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Suicides Rise


The consequences of a world in turmoil resulted in the death of two Florida deputies this week when they took their own lives.


Deputy Clayton Osteen and Deputy Victoria Pacheco of the St. Lucie County Sheriff's Department within days of each other made the decision to end their pain and suffering. The reason behind their decision is unknown, but I'm certain hopelessness played a large part of their decision.


Statistics reveal that on average, 132 Americans die by suicide each day with 1.4 million Americans attempting suicide during 2020. This Chapterland.org report reveals that 90% of those who died by suicide had a diagnosable mental health condition at the time of their death. To learn more about their findings go to:

https://chapterland.org/wp-content/uploads/sites/13/2017/11/US_FactsFigures_Flyer.pdf


Sadly, I believe those statistics are not an accurate representation of the facts as many more have died by "unknown" causes, drug overdose that has no evidence of intent, or many who were not counted as suicide because they tested positive for Covid and so were counted as Covid-related deaths. Often, statistics are accumulated by known reporting from law enforcement or medical facilities where "cause of death" is recorded.


I recall learning decades ago that law enforcement, and first responders overall, have a higher likelihood of death from suicide than from a job-related death. Many who enter retirement following a long career of service, and this includes military personnel as well, leave that job that gave them a purpose for a life with no purpose. They find themselves not living, but merely existing without any idea what to do. Eventually, some will see no reason to live and will take their own lives to escape the overwhelming feeling of hopelessness. I see this often in my practice where we serve hundreds of military personnel each week. I have been proud of our 8-year record where not one person has taken their own life while they were receiving our mental health services. I believe the number of suicides can be decreased by increasing access to mental health services, but even more than that, recognizing when someone has reached that point of no return and someone took action. When someone shares with you they are contemplating suicide, take their words seriously. Don't argue with them. Don't invalidate, ignore, or reject their feelings. When they ask for help, or even if they don't, get help to them. If you suspect someone is considering taking their life, ignoring the threat only fosters more hopelessness.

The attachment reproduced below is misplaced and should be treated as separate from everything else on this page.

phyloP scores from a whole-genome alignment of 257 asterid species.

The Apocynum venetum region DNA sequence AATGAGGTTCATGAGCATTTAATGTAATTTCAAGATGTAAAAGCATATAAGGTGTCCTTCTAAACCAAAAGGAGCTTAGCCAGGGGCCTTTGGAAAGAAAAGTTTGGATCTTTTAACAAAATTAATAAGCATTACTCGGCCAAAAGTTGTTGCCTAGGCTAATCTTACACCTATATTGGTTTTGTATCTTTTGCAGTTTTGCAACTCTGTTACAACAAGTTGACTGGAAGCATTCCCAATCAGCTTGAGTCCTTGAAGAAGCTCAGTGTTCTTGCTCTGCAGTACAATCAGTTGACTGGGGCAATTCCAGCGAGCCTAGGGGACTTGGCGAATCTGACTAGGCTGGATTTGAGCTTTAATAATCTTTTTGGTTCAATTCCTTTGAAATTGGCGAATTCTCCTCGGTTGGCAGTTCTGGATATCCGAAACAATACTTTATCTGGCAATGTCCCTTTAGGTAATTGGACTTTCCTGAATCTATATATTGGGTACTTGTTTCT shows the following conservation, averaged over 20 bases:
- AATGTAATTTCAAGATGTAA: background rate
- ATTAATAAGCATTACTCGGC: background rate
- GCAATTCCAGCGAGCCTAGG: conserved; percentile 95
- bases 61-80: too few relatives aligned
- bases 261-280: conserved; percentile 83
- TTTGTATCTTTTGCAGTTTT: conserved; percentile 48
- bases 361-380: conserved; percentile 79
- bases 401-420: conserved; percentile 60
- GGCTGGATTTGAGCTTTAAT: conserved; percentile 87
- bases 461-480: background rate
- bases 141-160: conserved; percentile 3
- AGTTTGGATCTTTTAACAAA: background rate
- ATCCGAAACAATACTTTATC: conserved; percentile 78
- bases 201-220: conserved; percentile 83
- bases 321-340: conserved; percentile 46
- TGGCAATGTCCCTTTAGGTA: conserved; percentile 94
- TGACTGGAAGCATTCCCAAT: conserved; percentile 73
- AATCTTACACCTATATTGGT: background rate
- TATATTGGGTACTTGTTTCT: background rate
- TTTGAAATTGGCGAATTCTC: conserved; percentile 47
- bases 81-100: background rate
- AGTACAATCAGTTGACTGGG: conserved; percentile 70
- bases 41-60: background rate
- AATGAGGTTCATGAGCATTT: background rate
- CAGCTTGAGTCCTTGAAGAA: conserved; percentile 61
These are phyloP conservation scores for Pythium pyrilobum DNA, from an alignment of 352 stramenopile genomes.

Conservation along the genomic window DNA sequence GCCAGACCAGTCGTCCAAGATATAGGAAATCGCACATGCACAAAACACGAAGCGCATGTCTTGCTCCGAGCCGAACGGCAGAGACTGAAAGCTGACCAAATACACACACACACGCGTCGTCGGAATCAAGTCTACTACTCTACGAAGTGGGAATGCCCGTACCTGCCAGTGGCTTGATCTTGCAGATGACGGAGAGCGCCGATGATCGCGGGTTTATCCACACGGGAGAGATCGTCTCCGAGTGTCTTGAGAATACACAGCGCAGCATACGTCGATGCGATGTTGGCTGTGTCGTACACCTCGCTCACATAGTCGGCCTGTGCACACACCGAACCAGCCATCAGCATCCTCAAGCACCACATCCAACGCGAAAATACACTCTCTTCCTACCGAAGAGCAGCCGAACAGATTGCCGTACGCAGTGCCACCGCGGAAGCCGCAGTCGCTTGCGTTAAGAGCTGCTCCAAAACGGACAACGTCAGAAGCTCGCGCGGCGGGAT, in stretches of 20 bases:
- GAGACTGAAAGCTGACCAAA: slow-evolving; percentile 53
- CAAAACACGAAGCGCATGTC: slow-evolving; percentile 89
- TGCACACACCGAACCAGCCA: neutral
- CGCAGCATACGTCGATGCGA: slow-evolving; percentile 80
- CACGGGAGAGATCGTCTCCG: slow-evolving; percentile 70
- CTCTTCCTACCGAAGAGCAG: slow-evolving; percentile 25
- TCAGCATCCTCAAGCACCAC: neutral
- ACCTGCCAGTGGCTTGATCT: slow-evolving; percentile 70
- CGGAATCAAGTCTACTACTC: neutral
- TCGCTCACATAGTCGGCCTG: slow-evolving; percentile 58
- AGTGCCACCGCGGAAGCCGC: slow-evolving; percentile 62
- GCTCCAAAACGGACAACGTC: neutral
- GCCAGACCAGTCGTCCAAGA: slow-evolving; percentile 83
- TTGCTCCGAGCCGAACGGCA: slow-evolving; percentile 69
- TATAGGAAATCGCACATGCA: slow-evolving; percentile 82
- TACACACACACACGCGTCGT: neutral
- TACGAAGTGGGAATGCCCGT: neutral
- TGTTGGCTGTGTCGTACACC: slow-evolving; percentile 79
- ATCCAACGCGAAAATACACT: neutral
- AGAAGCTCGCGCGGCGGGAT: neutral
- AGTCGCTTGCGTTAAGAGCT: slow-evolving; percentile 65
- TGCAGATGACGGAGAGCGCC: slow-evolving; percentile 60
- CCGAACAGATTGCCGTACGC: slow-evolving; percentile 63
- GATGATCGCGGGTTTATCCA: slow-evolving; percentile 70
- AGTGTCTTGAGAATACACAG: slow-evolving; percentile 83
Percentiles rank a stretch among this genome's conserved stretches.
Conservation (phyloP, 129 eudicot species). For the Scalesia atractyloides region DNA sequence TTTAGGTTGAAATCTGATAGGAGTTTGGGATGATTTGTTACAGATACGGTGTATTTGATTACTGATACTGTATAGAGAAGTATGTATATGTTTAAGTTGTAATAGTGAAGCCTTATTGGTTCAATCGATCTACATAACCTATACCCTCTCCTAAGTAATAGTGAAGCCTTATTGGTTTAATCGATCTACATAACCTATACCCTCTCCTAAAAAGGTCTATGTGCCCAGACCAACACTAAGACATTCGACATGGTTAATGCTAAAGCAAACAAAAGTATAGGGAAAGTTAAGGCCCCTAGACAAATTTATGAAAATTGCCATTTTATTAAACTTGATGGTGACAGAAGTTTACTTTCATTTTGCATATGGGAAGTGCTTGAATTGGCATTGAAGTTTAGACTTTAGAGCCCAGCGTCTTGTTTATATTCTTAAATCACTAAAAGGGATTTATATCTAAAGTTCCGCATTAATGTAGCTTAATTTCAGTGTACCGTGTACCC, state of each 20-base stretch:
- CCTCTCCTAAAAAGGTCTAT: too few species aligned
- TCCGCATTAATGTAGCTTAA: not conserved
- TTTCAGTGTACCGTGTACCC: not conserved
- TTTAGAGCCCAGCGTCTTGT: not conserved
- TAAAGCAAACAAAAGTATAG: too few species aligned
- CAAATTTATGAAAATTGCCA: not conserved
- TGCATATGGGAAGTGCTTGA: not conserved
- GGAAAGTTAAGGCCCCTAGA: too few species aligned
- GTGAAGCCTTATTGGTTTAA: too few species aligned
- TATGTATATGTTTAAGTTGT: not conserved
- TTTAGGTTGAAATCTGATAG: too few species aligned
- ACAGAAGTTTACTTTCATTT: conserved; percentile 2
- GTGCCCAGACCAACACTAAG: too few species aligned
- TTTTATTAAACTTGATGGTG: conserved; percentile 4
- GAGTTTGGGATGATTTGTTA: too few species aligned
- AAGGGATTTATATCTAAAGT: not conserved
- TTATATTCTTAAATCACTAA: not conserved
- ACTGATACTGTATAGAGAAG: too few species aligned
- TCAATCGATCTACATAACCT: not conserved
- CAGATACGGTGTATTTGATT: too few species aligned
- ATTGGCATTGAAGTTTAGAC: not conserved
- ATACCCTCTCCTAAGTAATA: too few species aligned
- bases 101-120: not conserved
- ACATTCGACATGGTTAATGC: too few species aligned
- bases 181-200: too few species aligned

If you know someone who is contemplating suicide, please get them mental health services right away. You could be saving their life.




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